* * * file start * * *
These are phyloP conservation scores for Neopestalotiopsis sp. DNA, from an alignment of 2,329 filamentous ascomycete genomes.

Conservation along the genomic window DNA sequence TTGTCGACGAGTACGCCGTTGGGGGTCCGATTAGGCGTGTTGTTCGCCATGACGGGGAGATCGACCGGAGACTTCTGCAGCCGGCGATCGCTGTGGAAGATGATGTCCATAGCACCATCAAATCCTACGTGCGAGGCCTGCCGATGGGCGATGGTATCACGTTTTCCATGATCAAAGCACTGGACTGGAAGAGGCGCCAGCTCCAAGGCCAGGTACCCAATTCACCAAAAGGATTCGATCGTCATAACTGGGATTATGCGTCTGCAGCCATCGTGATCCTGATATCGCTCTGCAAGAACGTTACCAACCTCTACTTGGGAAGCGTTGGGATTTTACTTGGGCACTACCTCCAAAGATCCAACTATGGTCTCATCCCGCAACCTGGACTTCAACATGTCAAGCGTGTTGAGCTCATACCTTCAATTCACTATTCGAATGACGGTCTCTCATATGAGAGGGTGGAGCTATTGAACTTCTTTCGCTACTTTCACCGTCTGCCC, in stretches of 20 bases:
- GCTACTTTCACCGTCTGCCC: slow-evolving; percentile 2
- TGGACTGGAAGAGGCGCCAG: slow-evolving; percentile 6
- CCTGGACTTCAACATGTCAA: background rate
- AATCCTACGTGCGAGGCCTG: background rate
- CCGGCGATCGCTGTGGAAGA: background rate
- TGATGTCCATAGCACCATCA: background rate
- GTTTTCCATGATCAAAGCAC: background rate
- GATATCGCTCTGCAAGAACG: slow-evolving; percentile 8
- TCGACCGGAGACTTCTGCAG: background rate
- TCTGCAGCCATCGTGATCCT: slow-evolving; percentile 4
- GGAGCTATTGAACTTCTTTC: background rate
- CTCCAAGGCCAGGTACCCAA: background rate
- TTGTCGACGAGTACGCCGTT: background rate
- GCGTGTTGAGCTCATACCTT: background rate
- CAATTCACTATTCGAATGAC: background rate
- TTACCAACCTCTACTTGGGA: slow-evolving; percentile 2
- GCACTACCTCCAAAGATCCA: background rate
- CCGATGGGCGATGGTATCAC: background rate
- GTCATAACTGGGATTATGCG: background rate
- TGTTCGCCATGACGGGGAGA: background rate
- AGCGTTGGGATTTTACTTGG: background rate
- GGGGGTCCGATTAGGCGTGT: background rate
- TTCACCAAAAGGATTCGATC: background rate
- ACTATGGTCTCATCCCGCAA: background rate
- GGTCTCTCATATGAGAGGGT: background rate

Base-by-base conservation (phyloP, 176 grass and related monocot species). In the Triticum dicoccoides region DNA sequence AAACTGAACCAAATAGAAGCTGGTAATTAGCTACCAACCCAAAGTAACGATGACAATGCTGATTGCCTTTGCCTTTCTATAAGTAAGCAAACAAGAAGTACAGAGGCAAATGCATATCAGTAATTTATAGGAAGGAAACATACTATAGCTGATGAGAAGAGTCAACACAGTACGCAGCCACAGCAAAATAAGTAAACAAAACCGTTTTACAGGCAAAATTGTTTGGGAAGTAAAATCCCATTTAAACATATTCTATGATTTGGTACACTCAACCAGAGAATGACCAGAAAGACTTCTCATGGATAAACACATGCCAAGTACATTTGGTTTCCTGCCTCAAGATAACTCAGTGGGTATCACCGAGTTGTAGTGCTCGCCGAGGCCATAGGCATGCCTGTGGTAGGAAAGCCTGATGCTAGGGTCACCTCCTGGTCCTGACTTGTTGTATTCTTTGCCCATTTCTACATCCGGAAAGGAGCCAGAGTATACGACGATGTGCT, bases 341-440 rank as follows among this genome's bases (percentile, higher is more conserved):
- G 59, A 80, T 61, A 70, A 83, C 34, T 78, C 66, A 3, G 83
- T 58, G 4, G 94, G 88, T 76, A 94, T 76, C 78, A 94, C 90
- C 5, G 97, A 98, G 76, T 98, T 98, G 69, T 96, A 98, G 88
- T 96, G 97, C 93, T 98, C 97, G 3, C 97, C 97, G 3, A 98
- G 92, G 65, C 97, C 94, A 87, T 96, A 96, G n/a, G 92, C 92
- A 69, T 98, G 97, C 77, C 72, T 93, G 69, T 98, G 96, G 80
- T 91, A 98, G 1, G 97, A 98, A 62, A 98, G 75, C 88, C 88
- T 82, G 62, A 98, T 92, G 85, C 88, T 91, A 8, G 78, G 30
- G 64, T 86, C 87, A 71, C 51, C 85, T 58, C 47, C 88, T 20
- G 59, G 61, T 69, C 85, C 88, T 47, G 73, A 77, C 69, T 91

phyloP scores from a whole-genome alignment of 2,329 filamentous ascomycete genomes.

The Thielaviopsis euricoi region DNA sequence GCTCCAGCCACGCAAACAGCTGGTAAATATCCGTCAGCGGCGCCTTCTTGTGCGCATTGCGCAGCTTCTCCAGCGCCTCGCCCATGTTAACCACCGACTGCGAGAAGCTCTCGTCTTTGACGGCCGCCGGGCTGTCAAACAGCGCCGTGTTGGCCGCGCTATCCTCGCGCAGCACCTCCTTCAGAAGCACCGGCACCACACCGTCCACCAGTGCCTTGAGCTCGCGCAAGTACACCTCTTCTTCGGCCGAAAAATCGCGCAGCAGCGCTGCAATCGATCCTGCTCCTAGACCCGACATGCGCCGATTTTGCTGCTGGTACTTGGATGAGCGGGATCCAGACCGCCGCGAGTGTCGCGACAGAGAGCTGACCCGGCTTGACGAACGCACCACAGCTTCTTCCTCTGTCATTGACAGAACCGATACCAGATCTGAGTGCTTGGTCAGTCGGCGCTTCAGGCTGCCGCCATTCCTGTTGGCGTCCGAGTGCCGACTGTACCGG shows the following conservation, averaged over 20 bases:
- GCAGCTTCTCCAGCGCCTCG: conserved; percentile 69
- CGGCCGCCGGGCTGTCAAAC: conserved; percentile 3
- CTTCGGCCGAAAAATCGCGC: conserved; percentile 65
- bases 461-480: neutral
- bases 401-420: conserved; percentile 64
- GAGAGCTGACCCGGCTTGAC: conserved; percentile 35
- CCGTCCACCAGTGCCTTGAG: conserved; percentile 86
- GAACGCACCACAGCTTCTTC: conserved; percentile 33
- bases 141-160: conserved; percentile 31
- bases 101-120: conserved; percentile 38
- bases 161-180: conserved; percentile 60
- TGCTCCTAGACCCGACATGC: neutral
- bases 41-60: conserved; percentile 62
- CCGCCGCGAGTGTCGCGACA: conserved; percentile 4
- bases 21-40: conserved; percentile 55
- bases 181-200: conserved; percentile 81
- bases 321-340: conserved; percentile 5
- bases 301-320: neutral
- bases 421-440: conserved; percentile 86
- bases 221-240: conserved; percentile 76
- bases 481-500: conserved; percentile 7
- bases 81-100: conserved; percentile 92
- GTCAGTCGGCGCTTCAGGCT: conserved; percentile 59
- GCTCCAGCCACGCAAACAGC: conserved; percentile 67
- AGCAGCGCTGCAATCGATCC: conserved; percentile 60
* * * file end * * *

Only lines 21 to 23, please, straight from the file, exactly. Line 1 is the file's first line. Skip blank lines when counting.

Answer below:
- GTCATAACTGGGATTATGCG: background rate
- TGTTCGCCATGACGGGGAGA: background rate
- AGCGTTGGGATTTTACTTGG: background rate